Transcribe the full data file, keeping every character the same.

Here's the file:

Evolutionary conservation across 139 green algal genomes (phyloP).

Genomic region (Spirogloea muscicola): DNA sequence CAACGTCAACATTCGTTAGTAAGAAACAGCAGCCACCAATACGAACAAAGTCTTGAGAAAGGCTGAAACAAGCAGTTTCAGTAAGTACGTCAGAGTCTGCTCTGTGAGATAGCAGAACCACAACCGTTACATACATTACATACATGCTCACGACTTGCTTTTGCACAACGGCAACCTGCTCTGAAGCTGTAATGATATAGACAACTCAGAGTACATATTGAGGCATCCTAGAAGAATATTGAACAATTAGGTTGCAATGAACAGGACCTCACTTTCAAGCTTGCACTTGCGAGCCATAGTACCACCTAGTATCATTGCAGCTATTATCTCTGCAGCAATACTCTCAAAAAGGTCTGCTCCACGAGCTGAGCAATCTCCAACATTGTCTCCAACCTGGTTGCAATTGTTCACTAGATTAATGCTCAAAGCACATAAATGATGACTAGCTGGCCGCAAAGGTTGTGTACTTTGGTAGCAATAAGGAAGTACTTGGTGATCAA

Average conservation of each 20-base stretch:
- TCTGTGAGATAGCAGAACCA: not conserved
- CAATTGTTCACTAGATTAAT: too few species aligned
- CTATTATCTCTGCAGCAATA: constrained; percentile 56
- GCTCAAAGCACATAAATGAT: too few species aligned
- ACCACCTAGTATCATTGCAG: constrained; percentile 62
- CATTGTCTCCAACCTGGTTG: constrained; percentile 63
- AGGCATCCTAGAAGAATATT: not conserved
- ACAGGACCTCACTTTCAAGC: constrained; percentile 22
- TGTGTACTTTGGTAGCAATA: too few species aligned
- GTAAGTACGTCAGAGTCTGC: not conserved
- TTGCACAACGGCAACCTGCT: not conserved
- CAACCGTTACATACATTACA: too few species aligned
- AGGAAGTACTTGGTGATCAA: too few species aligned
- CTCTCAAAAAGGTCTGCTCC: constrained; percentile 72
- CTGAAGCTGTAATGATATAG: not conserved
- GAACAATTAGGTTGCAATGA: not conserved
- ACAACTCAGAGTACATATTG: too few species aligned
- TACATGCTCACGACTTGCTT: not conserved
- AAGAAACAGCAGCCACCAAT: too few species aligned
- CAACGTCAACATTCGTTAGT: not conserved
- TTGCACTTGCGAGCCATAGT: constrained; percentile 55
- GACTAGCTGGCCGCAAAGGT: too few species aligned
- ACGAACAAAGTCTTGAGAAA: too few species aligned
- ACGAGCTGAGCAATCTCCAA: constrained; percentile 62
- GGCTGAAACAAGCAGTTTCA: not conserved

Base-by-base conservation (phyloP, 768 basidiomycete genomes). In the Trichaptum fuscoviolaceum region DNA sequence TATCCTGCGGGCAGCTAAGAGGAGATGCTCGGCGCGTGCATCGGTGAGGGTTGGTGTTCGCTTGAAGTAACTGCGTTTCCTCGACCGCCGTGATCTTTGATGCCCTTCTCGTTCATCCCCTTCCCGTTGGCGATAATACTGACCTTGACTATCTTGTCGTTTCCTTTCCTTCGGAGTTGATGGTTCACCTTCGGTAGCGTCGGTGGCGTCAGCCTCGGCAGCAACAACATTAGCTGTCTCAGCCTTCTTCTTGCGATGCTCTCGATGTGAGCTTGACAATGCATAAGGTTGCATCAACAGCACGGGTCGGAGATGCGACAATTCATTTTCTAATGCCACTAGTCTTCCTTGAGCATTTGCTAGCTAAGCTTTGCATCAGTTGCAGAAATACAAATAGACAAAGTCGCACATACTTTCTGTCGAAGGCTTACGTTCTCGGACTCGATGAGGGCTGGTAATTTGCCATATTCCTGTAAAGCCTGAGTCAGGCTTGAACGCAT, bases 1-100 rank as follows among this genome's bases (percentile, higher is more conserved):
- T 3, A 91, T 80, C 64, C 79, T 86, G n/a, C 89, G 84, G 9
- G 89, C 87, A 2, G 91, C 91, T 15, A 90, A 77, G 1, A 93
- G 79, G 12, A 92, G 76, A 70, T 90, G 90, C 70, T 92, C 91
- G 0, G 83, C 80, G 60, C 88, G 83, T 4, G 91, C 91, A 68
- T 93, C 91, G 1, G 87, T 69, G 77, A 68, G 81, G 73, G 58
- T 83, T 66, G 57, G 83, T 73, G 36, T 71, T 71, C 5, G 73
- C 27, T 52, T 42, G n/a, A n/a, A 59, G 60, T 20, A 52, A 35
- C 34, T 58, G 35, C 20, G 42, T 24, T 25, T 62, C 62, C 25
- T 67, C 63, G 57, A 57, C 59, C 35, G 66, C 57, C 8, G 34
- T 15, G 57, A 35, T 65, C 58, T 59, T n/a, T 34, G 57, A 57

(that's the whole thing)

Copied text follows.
Evolutionary conservation across 139 green algal genomes (phyloP).

Genomic region (Spirogloea muscicola): DNA sequence CAACGTCAACATTCGTTAGTAAGAAACAGCAGCCACCAATACGAACAAAGTCTTGAGAAAGGCTGAAACAAGCAGTTTCAGTAAGTACGTCAGAGTCTGCTCTGTGAGATAGCAGAACCACAACCGTTACATACATTACATACATGCTCACGACTTGCTTTTGCACAACGGCAACCTGCTCTGAAGCTGTAATGATATAGACAACTCAGAGTACATATTGAGGCATCCTAGAAGAATATTGAACAATTAGGTTGCAATGAACAGGACCTCACTTTCAAGCTTGCACTTGCGAGCCATAGTACCACCTAGTATCATTGCAGCTATTATCTCTGCAGCAATACTCTCAAAAAGGTCTGCTCCACGAGCTGAGCAATCTCCAACATTGTCTCCAACCTGGTTGCAATTGTTCACTAGATTAATGCTCAAAGCACATAAATGATGACTAGCTGGCCGCAAAGGTTGTGTACTTTGGTAGCAATAAGGAAGTACTTGGTGATCAA

Average conservation of each 20-base stretch:
- TCTGTGAGATAGCAGAACCA: not conserved
- CAATTGTTCACTAGATTAAT: too few species aligned
- CTATTATCTCTGCAGCAATA: constrained; percentile 56
- GCTCAAAGCACATAAATGAT: too few species aligned
- ACCACCTAGTATCATTGCAG: constrained; percentile 62
- CATTGTCTCCAACCTGGTTG: constrained; percentile 63
- AGGCATCCTAGAAGAATATT: not conserved
- ACAGGACCTCACTTTCAAGC: constrained; percentile 22
- TGTGTACTTTGGTAGCAATA: too few species aligned
- GTAAGTACGTCAGAGTCTGC: not conserved
- TTGCACAACGGCAACCTGCT: not conserved
- CAACCGTTACATACATTACA: too few species aligned
- AGGAAGTACTTGGTGATCAA: too few species aligned
- CTCTCAAAAAGGTCTGCTCC: constrained; percentile 72
- CTGAAGCTGTAATGATATAG: not conserved
- GAACAATTAGGTTGCAATGA: not conserved
- ACAACTCAGAGTACATATTG: too few species aligned
- TACATGCTCACGACTTGCTT: not conserved
- AAGAAACAGCAGCCACCAAT: too few species aligned
- CAACGTCAACATTCGTTAGT: not conserved
- TTGCACTTGCGAGCCATAGT: constrained; percentile 55
- GACTAGCTGGCCGCAAAGGT: too few species aligned
- ACGAACAAAGTCTTGAGAAA: too few species aligned
- ACGAGCTGAGCAATCTCCAA: constrained; percentile 62
- GGCTGAAACAAGCAGTTTCA: not conserved

Base-by-base conservation (phyloP, 768 basidiomycete genomes). In the Trichaptum fuscoviolaceum region DNA sequence TATCCTGCGGGCAGCTAAGAGGAGATGCTCGGCGCGTGCATCGGTGAGGGTTGGTGTTCGCTTGAAGTAACTGCGTTTCCTCGACCGCCGTGATCTTTGATGCCCTTCTCGTTCATCCCCTTCCCGTTGGCGATAATACTGACCTTGACTATCTTGTCGTTTCCTTTCCTTCGGAGTTGATGGTTCACCTTCGGTAGCGTCGGTGGCGTCAGCCTCGGCAGCAACAACATTAGCTGTCTCAGCCTTCTTCTTGCGATGCTCTCGATGTGAGCTTGACAATGCATAAGGTTGCATCAACAGCACGGGTCGGAGATGCGACAATTCATTTTCTAATGCCACTAGTCTTCCTTGAGCATTTGCTAGCTAAGCTTTGCATCAGTTGCAGAAATACAAATAGACAAAGTCGCACATACTTTCTGTCGAAGGCTTACGTTCTCGGACTCGATGAGGGCTGGTAATTTGCCATATTCCTGTAAAGCCTGAGTCAGGCTTGAACGCAT, bases 1-100 rank as follows among this genome's bases (percentile, higher is more conserved):
- T 3, A 91, T 80, C 64, C 79, T 86, G n/a, C 89, G 84, G 9
- G 89, C 87, A 2, G 91, C 91, T 15, A 90, A 77, G 1, A 93
- G 79, G 12, A 92, G 76, A 70, T 90, G 90, C 70, T 92, C 91
- G 0, G 83, C 80, G 60, C 88, G 83, T 4, G 91, C 91, A 68
- T 93, C 91, G 1, G 87, T 69, G 77, A 68, G 81, G 73, G 58
- T 83, T 66, G 57, G 83, T 73, G 36, T 71, T 71, C 5, G 73
- C 27, T 52, T 42, G n/a, A n/a, A 59, G 60, T 20, A 52, A 35
- C 34, T 58, G 35, C 20, G 42, T 24, T 25, T 62, C 62, C 25
- T 67, C 63, G 57, A 57, C 59, C 35, G 66, C 57, C 8, G 34
- T 15, G 57, A 35, T 65, C 58, T 59, T n/a, T 34, G 57, A 57